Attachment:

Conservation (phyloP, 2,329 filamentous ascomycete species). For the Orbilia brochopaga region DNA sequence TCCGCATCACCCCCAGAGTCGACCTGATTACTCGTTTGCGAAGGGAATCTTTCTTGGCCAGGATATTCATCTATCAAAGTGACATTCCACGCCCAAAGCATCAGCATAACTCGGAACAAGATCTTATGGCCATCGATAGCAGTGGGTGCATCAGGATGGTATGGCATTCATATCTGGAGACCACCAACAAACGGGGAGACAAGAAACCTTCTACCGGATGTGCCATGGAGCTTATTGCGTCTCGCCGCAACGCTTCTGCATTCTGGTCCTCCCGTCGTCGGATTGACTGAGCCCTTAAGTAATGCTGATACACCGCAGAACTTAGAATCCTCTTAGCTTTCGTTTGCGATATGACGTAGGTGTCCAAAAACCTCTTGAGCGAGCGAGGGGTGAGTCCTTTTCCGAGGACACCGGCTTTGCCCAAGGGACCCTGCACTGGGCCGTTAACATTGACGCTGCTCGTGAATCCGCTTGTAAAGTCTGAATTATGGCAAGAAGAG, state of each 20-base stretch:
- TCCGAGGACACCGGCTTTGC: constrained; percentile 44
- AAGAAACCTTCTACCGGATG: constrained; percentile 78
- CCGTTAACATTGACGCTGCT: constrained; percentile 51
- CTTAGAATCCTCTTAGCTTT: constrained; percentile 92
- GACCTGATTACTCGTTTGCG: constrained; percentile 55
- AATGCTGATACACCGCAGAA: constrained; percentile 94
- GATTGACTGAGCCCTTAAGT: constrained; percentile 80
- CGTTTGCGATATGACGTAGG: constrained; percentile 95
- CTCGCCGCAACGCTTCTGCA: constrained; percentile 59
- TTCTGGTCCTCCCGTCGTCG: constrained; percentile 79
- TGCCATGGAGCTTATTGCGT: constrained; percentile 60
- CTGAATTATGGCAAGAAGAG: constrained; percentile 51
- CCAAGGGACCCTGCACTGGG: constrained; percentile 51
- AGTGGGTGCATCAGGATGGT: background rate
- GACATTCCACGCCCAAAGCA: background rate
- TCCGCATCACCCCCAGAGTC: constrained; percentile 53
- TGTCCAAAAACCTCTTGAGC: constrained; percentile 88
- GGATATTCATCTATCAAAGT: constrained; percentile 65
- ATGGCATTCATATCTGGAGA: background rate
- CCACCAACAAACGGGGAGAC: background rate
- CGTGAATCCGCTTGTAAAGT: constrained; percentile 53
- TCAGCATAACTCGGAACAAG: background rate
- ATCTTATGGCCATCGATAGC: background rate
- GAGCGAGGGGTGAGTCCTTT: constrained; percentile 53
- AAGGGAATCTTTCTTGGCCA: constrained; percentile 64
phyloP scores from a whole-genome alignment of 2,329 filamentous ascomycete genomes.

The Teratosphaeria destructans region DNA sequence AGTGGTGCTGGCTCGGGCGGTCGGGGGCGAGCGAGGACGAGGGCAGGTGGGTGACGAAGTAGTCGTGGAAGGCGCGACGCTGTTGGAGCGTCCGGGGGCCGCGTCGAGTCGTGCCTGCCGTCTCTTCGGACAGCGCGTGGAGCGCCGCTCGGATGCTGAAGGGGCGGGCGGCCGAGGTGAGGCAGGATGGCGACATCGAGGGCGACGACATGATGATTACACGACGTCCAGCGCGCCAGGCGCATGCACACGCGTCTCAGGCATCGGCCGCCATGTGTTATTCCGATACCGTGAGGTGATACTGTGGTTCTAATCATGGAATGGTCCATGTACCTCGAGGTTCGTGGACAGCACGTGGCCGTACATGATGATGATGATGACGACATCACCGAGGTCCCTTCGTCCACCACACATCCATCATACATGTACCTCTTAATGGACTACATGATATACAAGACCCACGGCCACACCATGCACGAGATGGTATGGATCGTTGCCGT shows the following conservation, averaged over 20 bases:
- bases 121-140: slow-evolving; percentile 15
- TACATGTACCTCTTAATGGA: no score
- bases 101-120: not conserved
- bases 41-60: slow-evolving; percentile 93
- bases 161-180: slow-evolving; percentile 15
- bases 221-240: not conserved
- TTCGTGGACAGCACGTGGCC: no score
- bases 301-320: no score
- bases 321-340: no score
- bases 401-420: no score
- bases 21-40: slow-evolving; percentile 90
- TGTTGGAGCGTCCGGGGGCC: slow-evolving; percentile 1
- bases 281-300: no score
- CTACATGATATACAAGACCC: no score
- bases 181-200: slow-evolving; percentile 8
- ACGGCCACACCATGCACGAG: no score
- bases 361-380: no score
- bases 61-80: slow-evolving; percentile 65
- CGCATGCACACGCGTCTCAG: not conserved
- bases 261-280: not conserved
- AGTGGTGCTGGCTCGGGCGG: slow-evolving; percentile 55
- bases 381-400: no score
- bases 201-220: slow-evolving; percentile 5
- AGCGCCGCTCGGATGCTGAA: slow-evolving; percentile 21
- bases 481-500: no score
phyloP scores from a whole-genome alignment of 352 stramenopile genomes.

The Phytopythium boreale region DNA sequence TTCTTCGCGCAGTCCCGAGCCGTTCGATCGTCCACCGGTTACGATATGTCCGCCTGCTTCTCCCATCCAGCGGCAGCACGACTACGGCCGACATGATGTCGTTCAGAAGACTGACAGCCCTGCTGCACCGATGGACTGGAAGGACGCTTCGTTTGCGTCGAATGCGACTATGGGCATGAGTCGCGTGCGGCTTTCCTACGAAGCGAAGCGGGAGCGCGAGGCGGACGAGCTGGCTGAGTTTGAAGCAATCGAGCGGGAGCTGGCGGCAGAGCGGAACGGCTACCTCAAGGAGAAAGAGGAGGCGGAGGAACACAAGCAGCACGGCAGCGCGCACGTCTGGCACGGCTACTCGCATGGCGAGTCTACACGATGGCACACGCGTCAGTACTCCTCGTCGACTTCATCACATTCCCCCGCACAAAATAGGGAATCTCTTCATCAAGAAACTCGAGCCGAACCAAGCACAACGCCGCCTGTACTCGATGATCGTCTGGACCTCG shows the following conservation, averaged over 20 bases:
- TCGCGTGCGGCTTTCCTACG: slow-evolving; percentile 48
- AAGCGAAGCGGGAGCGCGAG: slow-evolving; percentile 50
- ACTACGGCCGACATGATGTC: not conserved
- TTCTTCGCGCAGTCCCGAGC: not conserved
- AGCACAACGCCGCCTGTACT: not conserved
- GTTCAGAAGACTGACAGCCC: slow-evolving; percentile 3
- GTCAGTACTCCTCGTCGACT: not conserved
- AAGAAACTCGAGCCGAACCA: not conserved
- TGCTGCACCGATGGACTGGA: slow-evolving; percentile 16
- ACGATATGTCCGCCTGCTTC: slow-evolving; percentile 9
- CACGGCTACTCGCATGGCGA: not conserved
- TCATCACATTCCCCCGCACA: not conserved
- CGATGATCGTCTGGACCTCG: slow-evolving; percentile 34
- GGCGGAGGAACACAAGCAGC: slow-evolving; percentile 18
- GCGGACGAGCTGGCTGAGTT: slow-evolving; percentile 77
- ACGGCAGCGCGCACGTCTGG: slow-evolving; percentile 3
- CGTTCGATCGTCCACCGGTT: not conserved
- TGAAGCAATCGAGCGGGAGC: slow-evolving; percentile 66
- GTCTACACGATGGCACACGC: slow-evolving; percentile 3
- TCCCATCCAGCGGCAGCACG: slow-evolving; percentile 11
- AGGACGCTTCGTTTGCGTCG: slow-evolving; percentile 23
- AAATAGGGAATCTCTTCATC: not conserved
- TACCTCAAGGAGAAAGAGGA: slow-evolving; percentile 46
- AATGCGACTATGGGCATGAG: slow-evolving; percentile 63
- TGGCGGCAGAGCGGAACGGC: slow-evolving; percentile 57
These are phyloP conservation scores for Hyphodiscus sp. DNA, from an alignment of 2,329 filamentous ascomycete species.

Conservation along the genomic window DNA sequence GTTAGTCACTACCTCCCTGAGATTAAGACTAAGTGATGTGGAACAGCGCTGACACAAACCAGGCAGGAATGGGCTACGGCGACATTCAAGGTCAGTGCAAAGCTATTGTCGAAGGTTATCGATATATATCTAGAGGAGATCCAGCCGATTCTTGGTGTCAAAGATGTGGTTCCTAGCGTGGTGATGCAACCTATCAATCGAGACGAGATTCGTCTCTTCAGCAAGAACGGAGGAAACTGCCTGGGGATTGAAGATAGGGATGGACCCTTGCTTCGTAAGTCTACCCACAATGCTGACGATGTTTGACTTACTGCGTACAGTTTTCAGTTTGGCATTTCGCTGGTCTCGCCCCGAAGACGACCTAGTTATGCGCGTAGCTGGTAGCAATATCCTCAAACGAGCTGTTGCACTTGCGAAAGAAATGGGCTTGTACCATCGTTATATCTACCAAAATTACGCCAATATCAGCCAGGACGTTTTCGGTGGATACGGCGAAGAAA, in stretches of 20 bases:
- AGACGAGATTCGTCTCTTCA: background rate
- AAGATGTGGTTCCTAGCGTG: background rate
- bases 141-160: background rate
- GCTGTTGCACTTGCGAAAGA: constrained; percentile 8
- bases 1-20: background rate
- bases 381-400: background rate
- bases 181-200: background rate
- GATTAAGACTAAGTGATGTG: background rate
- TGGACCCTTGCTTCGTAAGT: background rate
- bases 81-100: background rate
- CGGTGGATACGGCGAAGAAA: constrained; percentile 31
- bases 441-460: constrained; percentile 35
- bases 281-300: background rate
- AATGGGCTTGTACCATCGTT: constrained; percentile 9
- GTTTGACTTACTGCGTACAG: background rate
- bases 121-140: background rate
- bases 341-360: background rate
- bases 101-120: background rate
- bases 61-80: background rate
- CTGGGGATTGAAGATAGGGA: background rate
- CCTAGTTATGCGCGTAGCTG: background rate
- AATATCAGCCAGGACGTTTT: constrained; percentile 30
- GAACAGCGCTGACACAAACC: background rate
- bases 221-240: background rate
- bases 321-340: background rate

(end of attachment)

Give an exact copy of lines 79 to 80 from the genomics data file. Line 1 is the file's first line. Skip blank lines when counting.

- AATGCGACTATGGGCATGAG: slow-evolving; percentile 63
- TGGCGGCAGAGCGGAACGGC: slow-evolving; percentile 57